The Viennese Vegetable Orchestra play instruments that they make out of vegetables (with the occasional kitchen utensil thrown in).
Most schools (at least when I were a lad) give their pupils a music class each week.
Once every few weeks, or perhaps for a whole term each year, this could be a
veggie music class.
If nothing else, this would surely be more motivational than a normal music class simply due to the pure silliness of it, but here's a musical scaleful of other benefits:
A: Cross-disciplinary learning opportunities. The students could go from music to cookery class, cooking the vegetables they used that week. Science classes could explain how the vegetables produce their sound, or test the strength of different instruments. Maths classes can calculate how much it costs to stock an orchestra.
B: Musical confidence. Students will feel freer to play and create sounds, since there's not a sound they're 'supposed' to play in the same way that there is with traditional instruments. This willingness to try and experiment could give them added confidence when they do start to play other instruments.
C: Craftsmanship. Having to make their own instruments is a quick and easy way for students to try their hand at something practical, compared to woodwork or metalwork classes.
D: Teamwork. One vegetable instrument by itself can only sound interesting up to a point. Students learn that combining their efforts produces the best and/or funniest results. More advanced students can try to emulate various different styles of music, from classical to electronic to house.
E: Familiarity with food. Students will discover that fresh vegetables work better than rotten ones. They'll get used to handling and preparing fresh food. They could also be encouraged to bring their own vegetables for each lesson. Even if they still prefer burgers given a choice, at least veggies won't be a totally foreign food to them.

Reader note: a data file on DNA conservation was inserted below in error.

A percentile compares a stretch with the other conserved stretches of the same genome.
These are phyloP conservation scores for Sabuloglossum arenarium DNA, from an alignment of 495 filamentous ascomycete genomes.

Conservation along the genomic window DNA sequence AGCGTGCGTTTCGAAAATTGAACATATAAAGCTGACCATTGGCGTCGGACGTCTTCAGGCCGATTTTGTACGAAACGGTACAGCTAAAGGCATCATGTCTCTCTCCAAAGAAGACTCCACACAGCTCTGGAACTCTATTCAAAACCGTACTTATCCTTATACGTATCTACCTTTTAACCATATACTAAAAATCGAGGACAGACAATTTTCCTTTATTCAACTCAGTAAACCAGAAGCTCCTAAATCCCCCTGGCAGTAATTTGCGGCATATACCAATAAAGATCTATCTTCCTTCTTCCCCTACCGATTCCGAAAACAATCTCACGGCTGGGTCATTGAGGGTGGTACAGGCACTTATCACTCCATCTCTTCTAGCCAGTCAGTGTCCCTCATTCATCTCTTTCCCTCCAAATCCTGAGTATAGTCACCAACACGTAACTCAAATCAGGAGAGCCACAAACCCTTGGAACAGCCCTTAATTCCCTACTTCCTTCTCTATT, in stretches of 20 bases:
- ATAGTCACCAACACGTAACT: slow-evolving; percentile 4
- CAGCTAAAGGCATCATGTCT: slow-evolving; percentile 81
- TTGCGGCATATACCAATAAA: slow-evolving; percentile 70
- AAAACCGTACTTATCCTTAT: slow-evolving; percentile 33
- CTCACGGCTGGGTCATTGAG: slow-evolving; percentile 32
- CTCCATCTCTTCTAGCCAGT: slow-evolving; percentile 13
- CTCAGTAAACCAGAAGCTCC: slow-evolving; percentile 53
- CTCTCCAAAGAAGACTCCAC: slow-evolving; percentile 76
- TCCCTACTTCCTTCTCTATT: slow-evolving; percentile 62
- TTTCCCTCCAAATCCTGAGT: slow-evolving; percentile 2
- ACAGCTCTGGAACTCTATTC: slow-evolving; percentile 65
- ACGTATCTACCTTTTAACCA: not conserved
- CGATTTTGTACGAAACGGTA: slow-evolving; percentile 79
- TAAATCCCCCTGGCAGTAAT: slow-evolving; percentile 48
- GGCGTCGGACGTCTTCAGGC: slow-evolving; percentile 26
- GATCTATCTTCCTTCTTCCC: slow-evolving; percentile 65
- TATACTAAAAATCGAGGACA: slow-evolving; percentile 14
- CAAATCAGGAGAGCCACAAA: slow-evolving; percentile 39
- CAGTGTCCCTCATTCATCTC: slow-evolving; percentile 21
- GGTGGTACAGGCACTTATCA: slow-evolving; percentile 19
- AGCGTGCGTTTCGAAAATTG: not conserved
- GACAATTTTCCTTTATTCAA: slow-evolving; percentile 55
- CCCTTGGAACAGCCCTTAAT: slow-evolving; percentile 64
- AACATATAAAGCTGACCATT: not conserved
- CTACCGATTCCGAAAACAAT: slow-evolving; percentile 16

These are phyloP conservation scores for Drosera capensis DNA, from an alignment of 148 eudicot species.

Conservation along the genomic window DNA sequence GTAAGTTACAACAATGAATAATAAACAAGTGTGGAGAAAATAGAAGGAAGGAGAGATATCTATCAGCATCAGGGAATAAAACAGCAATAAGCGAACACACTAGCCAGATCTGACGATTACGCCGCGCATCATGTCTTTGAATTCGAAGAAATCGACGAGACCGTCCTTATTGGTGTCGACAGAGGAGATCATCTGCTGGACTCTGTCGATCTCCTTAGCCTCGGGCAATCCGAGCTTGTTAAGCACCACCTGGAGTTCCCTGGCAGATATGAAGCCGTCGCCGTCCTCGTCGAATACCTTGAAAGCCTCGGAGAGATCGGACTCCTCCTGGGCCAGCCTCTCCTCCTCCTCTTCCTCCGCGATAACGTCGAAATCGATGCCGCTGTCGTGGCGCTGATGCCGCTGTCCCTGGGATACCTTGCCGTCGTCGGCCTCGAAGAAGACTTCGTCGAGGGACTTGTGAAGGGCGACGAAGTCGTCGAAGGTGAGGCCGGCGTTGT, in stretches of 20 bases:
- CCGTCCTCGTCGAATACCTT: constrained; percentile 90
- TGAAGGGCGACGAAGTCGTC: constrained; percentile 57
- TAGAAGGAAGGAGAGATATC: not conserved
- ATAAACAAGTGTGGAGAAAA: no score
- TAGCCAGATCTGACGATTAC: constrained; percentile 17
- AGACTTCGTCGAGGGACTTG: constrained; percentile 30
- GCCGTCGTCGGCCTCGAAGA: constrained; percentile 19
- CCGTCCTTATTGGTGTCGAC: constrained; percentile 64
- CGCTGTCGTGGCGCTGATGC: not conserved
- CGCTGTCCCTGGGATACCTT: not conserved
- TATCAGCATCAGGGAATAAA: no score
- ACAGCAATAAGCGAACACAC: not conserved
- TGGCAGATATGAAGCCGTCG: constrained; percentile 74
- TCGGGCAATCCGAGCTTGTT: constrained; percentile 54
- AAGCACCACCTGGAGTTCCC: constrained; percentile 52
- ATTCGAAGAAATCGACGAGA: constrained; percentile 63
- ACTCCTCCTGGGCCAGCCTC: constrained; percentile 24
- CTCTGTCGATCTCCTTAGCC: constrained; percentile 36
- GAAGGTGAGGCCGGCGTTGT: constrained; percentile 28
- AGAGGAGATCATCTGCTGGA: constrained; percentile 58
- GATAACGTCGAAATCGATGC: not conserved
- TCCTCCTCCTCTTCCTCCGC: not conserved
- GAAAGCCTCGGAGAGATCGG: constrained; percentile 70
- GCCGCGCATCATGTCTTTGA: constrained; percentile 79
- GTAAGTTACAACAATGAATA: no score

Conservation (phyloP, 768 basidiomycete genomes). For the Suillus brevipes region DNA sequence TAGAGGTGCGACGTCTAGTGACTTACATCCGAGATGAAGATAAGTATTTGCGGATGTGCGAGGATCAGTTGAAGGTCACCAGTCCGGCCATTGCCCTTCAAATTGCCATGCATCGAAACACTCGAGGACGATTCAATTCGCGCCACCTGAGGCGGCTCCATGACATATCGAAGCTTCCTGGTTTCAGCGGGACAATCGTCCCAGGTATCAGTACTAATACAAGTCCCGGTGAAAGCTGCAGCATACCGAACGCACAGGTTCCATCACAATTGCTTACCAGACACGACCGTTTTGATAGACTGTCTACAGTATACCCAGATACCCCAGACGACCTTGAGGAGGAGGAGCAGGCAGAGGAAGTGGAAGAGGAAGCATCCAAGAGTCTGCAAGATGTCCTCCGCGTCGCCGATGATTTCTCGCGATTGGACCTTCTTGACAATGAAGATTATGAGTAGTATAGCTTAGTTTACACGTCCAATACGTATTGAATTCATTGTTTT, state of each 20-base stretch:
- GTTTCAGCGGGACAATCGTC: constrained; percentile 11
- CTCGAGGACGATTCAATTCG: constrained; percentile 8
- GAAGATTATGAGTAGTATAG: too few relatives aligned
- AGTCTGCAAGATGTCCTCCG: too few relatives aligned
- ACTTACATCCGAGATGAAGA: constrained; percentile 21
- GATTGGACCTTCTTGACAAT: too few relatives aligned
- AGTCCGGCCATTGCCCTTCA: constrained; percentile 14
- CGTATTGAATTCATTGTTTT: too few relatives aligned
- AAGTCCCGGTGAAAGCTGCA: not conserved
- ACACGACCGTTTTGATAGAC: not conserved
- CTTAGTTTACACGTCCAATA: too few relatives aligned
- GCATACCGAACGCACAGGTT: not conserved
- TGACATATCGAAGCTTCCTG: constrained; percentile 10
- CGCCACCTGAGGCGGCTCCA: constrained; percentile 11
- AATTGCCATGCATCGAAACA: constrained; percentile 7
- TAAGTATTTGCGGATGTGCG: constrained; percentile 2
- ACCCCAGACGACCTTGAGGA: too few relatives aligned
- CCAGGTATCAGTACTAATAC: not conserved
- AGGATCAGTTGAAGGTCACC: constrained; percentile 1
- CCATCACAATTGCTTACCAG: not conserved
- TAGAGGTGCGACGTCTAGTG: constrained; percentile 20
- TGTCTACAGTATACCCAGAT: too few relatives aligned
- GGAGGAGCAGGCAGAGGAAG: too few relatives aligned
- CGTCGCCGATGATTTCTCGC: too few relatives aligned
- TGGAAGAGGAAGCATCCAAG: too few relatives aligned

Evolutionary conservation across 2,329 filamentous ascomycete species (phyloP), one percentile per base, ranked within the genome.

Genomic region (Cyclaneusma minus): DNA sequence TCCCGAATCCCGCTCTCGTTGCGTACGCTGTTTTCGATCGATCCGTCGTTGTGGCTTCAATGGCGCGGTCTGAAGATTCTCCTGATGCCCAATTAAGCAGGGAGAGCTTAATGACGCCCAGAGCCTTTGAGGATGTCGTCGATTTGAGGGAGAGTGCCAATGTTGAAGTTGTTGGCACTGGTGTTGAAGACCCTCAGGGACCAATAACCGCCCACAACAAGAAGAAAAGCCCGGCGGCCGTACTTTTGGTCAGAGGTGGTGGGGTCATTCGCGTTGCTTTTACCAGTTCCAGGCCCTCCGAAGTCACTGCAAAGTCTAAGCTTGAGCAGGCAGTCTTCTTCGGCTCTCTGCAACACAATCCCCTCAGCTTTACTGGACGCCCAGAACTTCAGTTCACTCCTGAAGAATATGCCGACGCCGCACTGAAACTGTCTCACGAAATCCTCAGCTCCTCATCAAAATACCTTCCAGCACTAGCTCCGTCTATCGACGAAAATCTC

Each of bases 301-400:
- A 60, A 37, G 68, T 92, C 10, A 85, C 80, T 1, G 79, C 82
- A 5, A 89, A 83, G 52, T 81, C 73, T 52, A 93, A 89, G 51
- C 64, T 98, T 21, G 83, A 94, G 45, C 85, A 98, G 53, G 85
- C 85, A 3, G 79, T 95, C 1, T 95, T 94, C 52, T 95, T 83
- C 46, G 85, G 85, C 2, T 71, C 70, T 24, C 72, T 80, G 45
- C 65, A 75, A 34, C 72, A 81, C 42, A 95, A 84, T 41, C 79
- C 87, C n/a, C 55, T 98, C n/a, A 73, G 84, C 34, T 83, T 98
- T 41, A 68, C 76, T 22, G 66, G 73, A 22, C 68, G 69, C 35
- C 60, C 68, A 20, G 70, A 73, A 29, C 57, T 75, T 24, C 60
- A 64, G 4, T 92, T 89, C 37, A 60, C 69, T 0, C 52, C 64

F: Curiosity. Who knows what a carrot flute sounds like? Okay, so you do, because you made a carrot flute last month too. But you still don't know what *this* carrot will sound like. There's a sense of new possibilities every lesson, which again isn't always there with traditional instruments. And it'll quite possibly encourage kids to look at other everyday objects with open eyes, too.
G: Fun! Fun fun fun! Come on, you can't tell me you don't want to try this! Yummy crazy messy veggie musical madness!-- imaginality,
Dec 11 2006
Viennese Vegetable Orchestra
http://www.gemueseo...er.org/anfang_e.htmTheir website, with some examples to listen to (try cut2 from Automate, or the Radetzy March!) [imaginality, Dec 11 2006]
Article on the band
http://arts.guardia...710,1229324,00.htmlConveys some of the fun I think these classes would capture [imaginality, Dec 11 2006]
http://www.musicomh...table-orchestra.htmReview of their latest album [imaginality, Dec 11 2006]
Can we make them eat their instruments
after? I hope we wouldn't be teaching
them that they don't have to eat
vegetables if they are turning them into
Dec 11 2006
[twitch], see point A. Admittedly it could give kids a new excuse at dinnertime: "I'm not playing with my food - I'm practising for my music class!"-- imaginality,
Dec 11 2006
Ok its cool, as a Chef and a musician I love this idea. I personally would have to make a set of maracas out of some seriously stale croissants.-- Chefboyrbored,
Dec 12 2006
(-) I'm sorry, but I've got two problems with this.
One, this is mostly someone else's idea. The people who are doing this are already hosting workshops.
Two, I've listened to sample audio from this "orchestra", and it just .. I just didn't like it very much, musically. I guess it's too abstract for me? Yes, some of those instruments make surprising sounds (leeks, especially), but the resonant qualities of wet vegetable mass are unrewarding, and it's really, really hard to get predictable melodic results.
However, I also really *would* like some instrument building to enter into music classes. So maybe there's a middle gourd here.-- jutta,
Dec 13 2006